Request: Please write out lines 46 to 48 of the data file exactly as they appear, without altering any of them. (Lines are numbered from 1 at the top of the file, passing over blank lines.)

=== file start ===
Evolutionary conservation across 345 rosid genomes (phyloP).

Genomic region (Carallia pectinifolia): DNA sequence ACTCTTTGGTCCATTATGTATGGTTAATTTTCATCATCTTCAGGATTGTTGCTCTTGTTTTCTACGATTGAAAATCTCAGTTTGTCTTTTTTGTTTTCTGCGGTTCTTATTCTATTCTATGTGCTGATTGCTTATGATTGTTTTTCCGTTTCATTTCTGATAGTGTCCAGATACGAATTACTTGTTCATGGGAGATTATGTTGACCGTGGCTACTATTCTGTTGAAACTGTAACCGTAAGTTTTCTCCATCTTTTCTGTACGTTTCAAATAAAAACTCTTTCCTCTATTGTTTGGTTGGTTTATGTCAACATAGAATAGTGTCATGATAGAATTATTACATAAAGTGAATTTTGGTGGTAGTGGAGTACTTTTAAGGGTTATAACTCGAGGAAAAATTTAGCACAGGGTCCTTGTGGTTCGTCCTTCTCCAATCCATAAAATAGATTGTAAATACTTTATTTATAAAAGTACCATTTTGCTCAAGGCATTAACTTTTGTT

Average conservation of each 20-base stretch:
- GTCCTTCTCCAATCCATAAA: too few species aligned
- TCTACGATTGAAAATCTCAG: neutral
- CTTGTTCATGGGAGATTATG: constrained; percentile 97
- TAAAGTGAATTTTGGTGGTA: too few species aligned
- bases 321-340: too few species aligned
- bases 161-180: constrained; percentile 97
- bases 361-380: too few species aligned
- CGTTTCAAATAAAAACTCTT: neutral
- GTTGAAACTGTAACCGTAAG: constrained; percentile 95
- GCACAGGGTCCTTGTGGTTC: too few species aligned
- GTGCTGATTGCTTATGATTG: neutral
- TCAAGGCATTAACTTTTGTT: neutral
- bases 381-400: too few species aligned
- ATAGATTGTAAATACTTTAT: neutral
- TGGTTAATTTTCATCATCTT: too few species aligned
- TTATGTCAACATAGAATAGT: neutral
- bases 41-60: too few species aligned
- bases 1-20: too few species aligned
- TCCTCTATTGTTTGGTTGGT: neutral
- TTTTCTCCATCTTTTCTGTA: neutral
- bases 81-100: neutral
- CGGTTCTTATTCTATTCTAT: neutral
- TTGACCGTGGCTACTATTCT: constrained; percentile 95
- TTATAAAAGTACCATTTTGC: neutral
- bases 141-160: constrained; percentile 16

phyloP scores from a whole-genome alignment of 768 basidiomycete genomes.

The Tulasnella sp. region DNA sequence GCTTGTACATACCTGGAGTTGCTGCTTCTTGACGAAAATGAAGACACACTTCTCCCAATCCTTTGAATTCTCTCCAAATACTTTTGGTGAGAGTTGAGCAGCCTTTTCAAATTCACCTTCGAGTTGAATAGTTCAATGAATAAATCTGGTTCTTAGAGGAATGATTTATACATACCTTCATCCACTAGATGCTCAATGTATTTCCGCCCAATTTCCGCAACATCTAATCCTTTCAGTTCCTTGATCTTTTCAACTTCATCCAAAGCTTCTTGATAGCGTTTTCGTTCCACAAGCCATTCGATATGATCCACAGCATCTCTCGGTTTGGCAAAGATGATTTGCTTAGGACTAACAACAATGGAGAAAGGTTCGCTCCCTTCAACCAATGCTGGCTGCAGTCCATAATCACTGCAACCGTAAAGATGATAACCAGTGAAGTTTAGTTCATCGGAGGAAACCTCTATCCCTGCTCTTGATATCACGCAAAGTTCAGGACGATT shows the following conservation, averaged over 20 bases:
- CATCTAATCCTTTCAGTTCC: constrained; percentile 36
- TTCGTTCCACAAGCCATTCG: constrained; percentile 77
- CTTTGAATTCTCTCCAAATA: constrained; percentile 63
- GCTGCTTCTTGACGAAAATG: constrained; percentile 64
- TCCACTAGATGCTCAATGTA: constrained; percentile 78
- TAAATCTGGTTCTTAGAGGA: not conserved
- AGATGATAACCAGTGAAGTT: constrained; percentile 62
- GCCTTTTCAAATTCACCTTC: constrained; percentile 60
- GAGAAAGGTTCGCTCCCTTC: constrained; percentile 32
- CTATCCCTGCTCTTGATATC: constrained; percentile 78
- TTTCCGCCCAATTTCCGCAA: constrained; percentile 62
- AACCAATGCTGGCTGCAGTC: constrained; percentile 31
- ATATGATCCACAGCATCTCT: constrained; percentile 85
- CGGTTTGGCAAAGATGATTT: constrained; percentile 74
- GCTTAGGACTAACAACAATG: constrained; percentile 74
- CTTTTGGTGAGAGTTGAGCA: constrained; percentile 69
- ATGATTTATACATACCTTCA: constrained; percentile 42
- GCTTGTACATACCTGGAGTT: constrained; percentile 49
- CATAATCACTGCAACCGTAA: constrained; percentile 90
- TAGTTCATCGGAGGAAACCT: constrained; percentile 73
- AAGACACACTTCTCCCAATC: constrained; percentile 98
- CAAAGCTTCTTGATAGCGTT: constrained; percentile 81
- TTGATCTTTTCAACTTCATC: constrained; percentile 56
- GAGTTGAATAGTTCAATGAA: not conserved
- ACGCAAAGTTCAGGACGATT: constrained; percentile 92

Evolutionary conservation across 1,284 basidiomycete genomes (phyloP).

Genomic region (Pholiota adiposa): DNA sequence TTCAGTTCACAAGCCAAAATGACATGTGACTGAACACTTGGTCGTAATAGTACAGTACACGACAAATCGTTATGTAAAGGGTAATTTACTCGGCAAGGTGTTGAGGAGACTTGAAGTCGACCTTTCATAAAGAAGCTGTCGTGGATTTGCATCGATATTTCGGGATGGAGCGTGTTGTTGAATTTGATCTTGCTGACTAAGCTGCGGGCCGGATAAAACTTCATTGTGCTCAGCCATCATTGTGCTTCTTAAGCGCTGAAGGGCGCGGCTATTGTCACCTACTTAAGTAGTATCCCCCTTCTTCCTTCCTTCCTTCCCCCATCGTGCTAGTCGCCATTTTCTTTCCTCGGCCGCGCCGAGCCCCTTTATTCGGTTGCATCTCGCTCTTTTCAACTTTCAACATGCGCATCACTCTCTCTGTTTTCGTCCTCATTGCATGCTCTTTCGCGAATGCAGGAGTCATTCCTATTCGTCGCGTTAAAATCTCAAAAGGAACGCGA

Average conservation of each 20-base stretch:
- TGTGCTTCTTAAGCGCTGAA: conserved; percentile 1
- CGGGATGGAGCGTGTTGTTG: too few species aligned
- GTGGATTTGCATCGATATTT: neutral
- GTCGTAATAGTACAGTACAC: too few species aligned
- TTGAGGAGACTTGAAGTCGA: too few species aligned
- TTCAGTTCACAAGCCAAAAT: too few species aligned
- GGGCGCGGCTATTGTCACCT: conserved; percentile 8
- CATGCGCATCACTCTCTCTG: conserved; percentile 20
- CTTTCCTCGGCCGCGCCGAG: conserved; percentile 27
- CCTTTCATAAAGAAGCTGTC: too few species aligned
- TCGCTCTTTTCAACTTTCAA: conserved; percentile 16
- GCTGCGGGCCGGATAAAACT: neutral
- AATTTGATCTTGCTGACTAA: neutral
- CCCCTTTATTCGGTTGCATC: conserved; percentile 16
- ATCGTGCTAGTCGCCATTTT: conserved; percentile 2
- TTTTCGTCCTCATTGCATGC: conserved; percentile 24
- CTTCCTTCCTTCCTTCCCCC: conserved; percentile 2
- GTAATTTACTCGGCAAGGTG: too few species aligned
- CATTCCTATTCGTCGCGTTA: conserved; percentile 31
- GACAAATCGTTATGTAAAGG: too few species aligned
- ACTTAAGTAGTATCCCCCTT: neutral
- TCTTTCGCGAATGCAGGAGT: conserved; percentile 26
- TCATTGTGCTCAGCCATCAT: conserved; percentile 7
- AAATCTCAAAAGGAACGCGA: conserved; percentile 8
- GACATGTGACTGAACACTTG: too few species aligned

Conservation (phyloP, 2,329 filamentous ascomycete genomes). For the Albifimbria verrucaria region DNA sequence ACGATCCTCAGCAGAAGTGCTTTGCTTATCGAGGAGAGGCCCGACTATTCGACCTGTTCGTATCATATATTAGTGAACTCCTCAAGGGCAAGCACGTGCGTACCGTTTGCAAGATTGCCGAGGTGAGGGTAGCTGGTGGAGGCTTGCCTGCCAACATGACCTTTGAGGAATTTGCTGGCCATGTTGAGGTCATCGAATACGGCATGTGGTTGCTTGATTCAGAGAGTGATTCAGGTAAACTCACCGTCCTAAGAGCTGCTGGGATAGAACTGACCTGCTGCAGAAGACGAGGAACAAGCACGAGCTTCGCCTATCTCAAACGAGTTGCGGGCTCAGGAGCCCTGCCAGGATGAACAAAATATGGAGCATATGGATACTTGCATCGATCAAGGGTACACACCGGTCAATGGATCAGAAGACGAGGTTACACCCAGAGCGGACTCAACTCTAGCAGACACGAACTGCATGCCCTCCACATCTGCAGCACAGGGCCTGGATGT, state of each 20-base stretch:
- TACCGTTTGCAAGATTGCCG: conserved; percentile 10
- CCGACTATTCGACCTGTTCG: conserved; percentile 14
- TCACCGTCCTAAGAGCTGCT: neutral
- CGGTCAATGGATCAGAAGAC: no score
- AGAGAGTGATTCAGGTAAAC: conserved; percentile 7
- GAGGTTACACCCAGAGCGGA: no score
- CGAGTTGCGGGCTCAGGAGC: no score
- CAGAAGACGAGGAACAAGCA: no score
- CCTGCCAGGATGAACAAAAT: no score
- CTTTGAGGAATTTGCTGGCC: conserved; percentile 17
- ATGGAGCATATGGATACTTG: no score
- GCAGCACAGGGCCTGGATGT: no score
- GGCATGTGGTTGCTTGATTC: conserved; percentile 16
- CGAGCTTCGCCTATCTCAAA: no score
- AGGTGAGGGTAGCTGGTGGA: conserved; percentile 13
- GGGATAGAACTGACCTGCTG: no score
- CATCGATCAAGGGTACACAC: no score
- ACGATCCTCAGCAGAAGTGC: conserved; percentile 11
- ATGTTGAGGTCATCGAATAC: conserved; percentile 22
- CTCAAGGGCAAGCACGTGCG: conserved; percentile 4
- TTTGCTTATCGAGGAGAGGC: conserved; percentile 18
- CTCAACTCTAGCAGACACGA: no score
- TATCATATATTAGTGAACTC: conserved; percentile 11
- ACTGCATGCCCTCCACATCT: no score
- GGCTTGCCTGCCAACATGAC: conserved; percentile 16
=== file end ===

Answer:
- CTTTTGGTGAGAGTTGAGCA: constrained; percentile 69
- ATGATTTATACATACCTTCA: constrained; percentile 42
- GCTTGTACATACCTGGAGTT: constrained; percentile 49